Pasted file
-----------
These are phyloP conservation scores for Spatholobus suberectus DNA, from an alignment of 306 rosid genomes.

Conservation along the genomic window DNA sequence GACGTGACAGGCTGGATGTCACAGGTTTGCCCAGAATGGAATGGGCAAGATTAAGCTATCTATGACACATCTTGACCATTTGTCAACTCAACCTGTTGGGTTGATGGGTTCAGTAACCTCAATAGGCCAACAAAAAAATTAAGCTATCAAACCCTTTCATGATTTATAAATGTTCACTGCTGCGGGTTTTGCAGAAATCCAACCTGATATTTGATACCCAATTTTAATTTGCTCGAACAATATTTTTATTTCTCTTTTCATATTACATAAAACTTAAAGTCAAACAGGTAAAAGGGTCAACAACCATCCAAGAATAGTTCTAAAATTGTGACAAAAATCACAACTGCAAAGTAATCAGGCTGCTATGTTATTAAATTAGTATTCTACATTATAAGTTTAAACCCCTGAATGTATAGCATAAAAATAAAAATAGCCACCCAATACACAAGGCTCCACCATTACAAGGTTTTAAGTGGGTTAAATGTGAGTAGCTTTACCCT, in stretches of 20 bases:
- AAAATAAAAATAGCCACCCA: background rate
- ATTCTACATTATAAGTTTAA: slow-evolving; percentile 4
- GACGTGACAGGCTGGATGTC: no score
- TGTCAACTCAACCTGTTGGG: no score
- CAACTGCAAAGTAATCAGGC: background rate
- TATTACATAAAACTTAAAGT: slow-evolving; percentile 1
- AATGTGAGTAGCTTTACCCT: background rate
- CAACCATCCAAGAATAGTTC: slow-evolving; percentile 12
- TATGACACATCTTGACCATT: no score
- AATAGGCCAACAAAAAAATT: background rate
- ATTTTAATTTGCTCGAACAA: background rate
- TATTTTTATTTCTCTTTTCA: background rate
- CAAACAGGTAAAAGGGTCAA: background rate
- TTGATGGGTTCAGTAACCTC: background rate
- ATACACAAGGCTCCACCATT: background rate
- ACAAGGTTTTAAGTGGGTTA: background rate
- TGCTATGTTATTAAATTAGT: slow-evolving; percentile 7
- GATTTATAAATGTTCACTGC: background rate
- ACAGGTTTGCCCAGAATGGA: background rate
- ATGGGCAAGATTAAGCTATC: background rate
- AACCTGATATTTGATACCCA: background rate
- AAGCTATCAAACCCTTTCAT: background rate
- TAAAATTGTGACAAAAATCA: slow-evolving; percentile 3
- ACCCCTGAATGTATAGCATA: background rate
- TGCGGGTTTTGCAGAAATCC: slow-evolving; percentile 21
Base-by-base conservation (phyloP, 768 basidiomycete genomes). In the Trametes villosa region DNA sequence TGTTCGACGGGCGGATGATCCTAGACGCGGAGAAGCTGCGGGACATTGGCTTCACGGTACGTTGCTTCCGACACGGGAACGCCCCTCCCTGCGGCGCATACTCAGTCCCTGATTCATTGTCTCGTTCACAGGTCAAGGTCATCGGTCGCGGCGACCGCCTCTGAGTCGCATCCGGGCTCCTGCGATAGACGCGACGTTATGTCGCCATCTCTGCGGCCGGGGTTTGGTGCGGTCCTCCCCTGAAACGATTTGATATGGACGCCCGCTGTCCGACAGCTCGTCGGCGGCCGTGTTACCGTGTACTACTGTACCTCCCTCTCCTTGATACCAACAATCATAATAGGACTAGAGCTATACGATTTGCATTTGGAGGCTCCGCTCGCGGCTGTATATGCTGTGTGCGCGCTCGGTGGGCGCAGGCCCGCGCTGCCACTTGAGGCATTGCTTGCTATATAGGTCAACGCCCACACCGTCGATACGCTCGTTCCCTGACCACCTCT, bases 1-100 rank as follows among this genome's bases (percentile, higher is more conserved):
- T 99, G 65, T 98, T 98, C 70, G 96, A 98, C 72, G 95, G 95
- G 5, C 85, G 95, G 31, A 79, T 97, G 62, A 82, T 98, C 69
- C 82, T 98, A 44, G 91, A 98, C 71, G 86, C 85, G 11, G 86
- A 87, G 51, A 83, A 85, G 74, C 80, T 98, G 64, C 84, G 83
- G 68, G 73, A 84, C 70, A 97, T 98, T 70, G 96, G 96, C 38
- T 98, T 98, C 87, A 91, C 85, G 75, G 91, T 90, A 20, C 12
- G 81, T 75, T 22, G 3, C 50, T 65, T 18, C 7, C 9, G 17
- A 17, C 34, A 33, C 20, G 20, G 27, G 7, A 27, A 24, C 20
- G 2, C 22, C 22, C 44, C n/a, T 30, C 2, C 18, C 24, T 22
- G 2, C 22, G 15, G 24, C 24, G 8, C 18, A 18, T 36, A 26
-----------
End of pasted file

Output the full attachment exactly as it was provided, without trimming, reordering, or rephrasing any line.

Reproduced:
These are phyloP conservation scores for Spatholobus suberectus DNA, from an alignment of 306 rosid genomes.

Conservation along the genomic window DNA sequence GACGTGACAGGCTGGATGTCACAGGTTTGCCCAGAATGGAATGGGCAAGATTAAGCTATCTATGACACATCTTGACCATTTGTCAACTCAACCTGTTGGGTTGATGGGTTCAGTAACCTCAATAGGCCAACAAAAAAATTAAGCTATCAAACCCTTTCATGATTTATAAATGTTCACTGCTGCGGGTTTTGCAGAAATCCAACCTGATATTTGATACCCAATTTTAATTTGCTCGAACAATATTTTTATTTCTCTTTTCATATTACATAAAACTTAAAGTCAAACAGGTAAAAGGGTCAACAACCATCCAAGAATAGTTCTAAAATTGTGACAAAAATCACAACTGCAAAGTAATCAGGCTGCTATGTTATTAAATTAGTATTCTACATTATAAGTTTAAACCCCTGAATGTATAGCATAAAAATAAAAATAGCCACCCAATACACAAGGCTCCACCATTACAAGGTTTTAAGTGGGTTAAATGTGAGTAGCTTTACCCT, in stretches of 20 bases:
- AAAATAAAAATAGCCACCCA: background rate
- ATTCTACATTATAAGTTTAA: slow-evolving; percentile 4
- GACGTGACAGGCTGGATGTC: no score
- TGTCAACTCAACCTGTTGGG: no score
- CAACTGCAAAGTAATCAGGC: background rate
- TATTACATAAAACTTAAAGT: slow-evolving; percentile 1
- AATGTGAGTAGCTTTACCCT: background rate
- CAACCATCCAAGAATAGTTC: slow-evolving; percentile 12
- TATGACACATCTTGACCATT: no score
- AATAGGCCAACAAAAAAATT: background rate
- ATTTTAATTTGCTCGAACAA: background rate
- TATTTTTATTTCTCTTTTCA: background rate
- CAAACAGGTAAAAGGGTCAA: background rate
- TTGATGGGTTCAGTAACCTC: background rate
- ATACACAAGGCTCCACCATT: background rate
- ACAAGGTTTTAAGTGGGTTA: background rate
- TGCTATGTTATTAAATTAGT: slow-evolving; percentile 7
- GATTTATAAATGTTCACTGC: background rate
- ACAGGTTTGCCCAGAATGGA: background rate
- ATGGGCAAGATTAAGCTATC: background rate
- AACCTGATATTTGATACCCA: background rate
- AAGCTATCAAACCCTTTCAT: background rate
- TAAAATTGTGACAAAAATCA: slow-evolving; percentile 3
- ACCCCTGAATGTATAGCATA: background rate
- TGCGGGTTTTGCAGAAATCC: slow-evolving; percentile 21
Base-by-base conservation (phyloP, 768 basidiomycete genomes). In the Trametes villosa region DNA sequence TGTTCGACGGGCGGATGATCCTAGACGCGGAGAAGCTGCGGGACATTGGCTTCACGGTACGTTGCTTCCGACACGGGAACGCCCCTCCCTGCGGCGCATACTCAGTCCCTGATTCATTGTCTCGTTCACAGGTCAAGGTCATCGGTCGCGGCGACCGCCTCTGAGTCGCATCCGGGCTCCTGCGATAGACGCGACGTTATGTCGCCATCTCTGCGGCCGGGGTTTGGTGCGGTCCTCCCCTGAAACGATTTGATATGGACGCCCGCTGTCCGACAGCTCGTCGGCGGCCGTGTTACCGTGTACTACTGTACCTCCCTCTCCTTGATACCAACAATCATAATAGGACTAGAGCTATACGATTTGCATTTGGAGGCTCCGCTCGCGGCTGTATATGCTGTGTGCGCGCTCGGTGGGCGCAGGCCCGCGCTGCCACTTGAGGCATTGCTTGCTATATAGGTCAACGCCCACACCGTCGATACGCTCGTTCCCTGACCACCTCT, bases 1-100 rank as follows among this genome's bases (percentile, higher is more conserved):
- T 99, G 65, T 98, T 98, C 70, G 96, A 98, C 72, G 95, G 95
- G 5, C 85, G 95, G 31, A 79, T 97, G 62, A 82, T 98, C 69
- C 82, T 98, A 44, G 91, A 98, C 71, G 86, C 85, G 11, G 86
- A 87, G 51, A 83, A 85, G 74, C 80, T 98, G 64, C 84, G 83
- G 68, G 73, A 84, C 70, A 97, T 98, T 70, G 96, G 96, C 38
- T 98, T 98, C 87, A 91, C 85, G 75, G 91, T 90, A 20, C 12
- G 81, T 75, T 22, G 3, C 50, T 65, T 18, C 7, C 9, G 17
- A 17, C 34, A 33, C 20, G 20, G 27, G 7, A 27, A 24, C 20
- G 2, C 22, C 22, C 44, C n/a, T 30, C 2, C 18, C 24, T 22
- G 2, C 22, G 15, G 24, C 24, G 8, C 18, A 18, T 36, A 26